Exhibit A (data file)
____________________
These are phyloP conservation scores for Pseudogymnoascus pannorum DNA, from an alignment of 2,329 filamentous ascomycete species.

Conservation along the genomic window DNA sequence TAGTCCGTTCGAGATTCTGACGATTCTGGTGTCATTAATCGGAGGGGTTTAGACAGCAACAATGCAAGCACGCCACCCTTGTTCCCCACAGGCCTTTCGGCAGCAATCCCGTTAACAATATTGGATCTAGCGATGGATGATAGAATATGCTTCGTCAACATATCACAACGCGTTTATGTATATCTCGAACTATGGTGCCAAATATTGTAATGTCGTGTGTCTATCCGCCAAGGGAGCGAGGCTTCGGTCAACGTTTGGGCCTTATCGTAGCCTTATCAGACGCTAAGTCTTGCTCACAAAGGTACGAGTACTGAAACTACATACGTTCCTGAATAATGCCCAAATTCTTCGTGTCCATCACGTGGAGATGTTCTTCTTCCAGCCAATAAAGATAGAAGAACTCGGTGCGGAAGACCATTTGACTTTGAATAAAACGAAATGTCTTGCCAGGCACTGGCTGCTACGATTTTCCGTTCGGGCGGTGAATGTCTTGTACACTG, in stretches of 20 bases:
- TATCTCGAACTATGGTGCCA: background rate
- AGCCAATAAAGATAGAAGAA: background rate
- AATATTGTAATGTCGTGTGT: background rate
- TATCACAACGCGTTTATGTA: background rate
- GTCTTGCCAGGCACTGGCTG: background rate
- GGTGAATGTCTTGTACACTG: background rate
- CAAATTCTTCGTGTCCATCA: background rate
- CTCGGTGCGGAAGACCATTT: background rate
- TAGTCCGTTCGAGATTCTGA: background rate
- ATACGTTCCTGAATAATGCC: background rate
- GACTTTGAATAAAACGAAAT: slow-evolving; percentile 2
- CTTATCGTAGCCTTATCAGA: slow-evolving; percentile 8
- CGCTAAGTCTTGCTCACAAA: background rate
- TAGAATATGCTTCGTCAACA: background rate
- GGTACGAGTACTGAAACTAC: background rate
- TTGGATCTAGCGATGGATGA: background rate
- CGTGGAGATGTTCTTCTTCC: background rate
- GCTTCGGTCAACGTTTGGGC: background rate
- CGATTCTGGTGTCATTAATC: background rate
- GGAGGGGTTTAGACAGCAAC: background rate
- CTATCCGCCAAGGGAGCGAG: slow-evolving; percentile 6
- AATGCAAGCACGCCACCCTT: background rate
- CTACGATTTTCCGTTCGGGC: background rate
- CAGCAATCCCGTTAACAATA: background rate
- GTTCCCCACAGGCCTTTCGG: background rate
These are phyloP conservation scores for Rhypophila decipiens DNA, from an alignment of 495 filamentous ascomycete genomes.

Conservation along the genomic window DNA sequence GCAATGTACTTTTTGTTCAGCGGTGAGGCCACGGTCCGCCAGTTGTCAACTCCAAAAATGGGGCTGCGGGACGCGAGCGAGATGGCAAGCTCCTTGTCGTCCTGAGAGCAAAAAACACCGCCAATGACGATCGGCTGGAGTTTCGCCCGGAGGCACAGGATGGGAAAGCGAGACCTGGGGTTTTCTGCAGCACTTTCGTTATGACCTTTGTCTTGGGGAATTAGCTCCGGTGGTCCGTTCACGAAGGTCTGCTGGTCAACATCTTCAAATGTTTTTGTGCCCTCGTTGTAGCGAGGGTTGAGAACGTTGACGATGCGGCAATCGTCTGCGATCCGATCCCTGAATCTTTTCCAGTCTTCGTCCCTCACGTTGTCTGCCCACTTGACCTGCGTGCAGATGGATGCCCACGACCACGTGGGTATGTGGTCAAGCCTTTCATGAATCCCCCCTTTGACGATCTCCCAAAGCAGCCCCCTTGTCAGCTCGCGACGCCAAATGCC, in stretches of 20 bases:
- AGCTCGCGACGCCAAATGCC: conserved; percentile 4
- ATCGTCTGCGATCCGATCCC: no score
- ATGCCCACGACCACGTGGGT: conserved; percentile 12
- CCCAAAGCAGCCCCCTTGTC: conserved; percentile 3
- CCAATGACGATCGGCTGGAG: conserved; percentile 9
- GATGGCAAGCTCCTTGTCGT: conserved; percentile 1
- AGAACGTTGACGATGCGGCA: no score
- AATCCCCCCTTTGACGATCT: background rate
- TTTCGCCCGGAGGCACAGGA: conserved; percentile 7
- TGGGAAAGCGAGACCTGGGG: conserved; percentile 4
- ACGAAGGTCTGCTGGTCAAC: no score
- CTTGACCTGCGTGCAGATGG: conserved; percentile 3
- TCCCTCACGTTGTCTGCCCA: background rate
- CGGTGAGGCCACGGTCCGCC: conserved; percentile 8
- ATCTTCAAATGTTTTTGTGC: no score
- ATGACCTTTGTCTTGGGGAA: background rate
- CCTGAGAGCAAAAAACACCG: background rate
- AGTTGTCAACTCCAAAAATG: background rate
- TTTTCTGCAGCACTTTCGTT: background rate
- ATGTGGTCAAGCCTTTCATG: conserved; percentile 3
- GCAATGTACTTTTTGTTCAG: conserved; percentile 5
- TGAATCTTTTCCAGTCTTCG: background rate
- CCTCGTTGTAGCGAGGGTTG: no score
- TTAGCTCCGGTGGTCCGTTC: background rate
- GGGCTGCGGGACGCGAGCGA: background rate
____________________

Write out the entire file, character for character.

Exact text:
These are phyloP conservation scores for Pseudogymnoascus pannorum DNA, from an alignment of 2,329 filamentous ascomycete species.

Conservation along the genomic window DNA sequence TAGTCCGTTCGAGATTCTGACGATTCTGGTGTCATTAATCGGAGGGGTTTAGACAGCAACAATGCAAGCACGCCACCCTTGTTCCCCACAGGCCTTTCGGCAGCAATCCCGTTAACAATATTGGATCTAGCGATGGATGATAGAATATGCTTCGTCAACATATCACAACGCGTTTATGTATATCTCGAACTATGGTGCCAAATATTGTAATGTCGTGTGTCTATCCGCCAAGGGAGCGAGGCTTCGGTCAACGTTTGGGCCTTATCGTAGCCTTATCAGACGCTAAGTCTTGCTCACAAAGGTACGAGTACTGAAACTACATACGTTCCTGAATAATGCCCAAATTCTTCGTGTCCATCACGTGGAGATGTTCTTCTTCCAGCCAATAAAGATAGAAGAACTCGGTGCGGAAGACCATTTGACTTTGAATAAAACGAAATGTCTTGCCAGGCACTGGCTGCTACGATTTTCCGTTCGGGCGGTGAATGTCTTGTACACTG, in stretches of 20 bases:
- TATCTCGAACTATGGTGCCA: background rate
- AGCCAATAAAGATAGAAGAA: background rate
- AATATTGTAATGTCGTGTGT: background rate
- TATCACAACGCGTTTATGTA: background rate
- GTCTTGCCAGGCACTGGCTG: background rate
- GGTGAATGTCTTGTACACTG: background rate
- CAAATTCTTCGTGTCCATCA: background rate
- CTCGGTGCGGAAGACCATTT: background rate
- TAGTCCGTTCGAGATTCTGA: background rate
- ATACGTTCCTGAATAATGCC: background rate
- GACTTTGAATAAAACGAAAT: slow-evolving; percentile 2
- CTTATCGTAGCCTTATCAGA: slow-evolving; percentile 8
- CGCTAAGTCTTGCTCACAAA: background rate
- TAGAATATGCTTCGTCAACA: background rate
- GGTACGAGTACTGAAACTAC: background rate
- TTGGATCTAGCGATGGATGA: background rate
- CGTGGAGATGTTCTTCTTCC: background rate
- GCTTCGGTCAACGTTTGGGC: background rate
- CGATTCTGGTGTCATTAATC: background rate
- GGAGGGGTTTAGACAGCAAC: background rate
- CTATCCGCCAAGGGAGCGAG: slow-evolving; percentile 6
- AATGCAAGCACGCCACCCTT: background rate
- CTACGATTTTCCGTTCGGGC: background rate
- CAGCAATCCCGTTAACAATA: background rate
- GTTCCCCACAGGCCTTTCGG: background rate
These are phyloP conservation scores for Rhypophila decipiens DNA, from an alignment of 495 filamentous ascomycete genomes.

Conservation along the genomic window DNA sequence GCAATGTACTTTTTGTTCAGCGGTGAGGCCACGGTCCGCCAGTTGTCAACTCCAAAAATGGGGCTGCGGGACGCGAGCGAGATGGCAAGCTCCTTGTCGTCCTGAGAGCAAAAAACACCGCCAATGACGATCGGCTGGAGTTTCGCCCGGAGGCACAGGATGGGAAAGCGAGACCTGGGGTTTTCTGCAGCACTTTCGTTATGACCTTTGTCTTGGGGAATTAGCTCCGGTGGTCCGTTCACGAAGGTCTGCTGGTCAACATCTTCAAATGTTTTTGTGCCCTCGTTGTAGCGAGGGTTGAGAACGTTGACGATGCGGCAATCGTCTGCGATCCGATCCCTGAATCTTTTCCAGTCTTCGTCCCTCACGTTGTCTGCCCACTTGACCTGCGTGCAGATGGATGCCCACGACCACGTGGGTATGTGGTCAAGCCTTTCATGAATCCCCCCTTTGACGATCTCCCAAAGCAGCCCCCTTGTCAGCTCGCGACGCCAAATGCC, in stretches of 20 bases:
- AGCTCGCGACGCCAAATGCC: conserved; percentile 4
- ATCGTCTGCGATCCGATCCC: no score
- ATGCCCACGACCACGTGGGT: conserved; percentile 12
- CCCAAAGCAGCCCCCTTGTC: conserved; percentile 3
- CCAATGACGATCGGCTGGAG: conserved; percentile 9
- GATGGCAAGCTCCTTGTCGT: conserved; percentile 1
- AGAACGTTGACGATGCGGCA: no score
- AATCCCCCCTTTGACGATCT: background rate
- TTTCGCCCGGAGGCACAGGA: conserved; percentile 7
- TGGGAAAGCGAGACCTGGGG: conserved; percentile 4
- ACGAAGGTCTGCTGGTCAAC: no score
- CTTGACCTGCGTGCAGATGG: conserved; percentile 3
- TCCCTCACGTTGTCTGCCCA: background rate
- CGGTGAGGCCACGGTCCGCC: conserved; percentile 8
- ATCTTCAAATGTTTTTGTGC: no score
- ATGACCTTTGTCTTGGGGAA: background rate
- CCTGAGAGCAAAAAACACCG: background rate
- AGTTGTCAACTCCAAAAATG: background rate
- TTTTCTGCAGCACTTTCGTT: background rate
- ATGTGGTCAAGCCTTTCATG: conserved; percentile 3
- GCAATGTACTTTTTGTTCAG: conserved; percentile 5
- TGAATCTTTTCCAGTCTTCG: background rate
- CCTCGTTGTAGCGAGGGTTG: no score
- TTAGCTCCGGTGGTCCGTTC: background rate
- GGGCTGCGGGACGCGAGCGA: background rate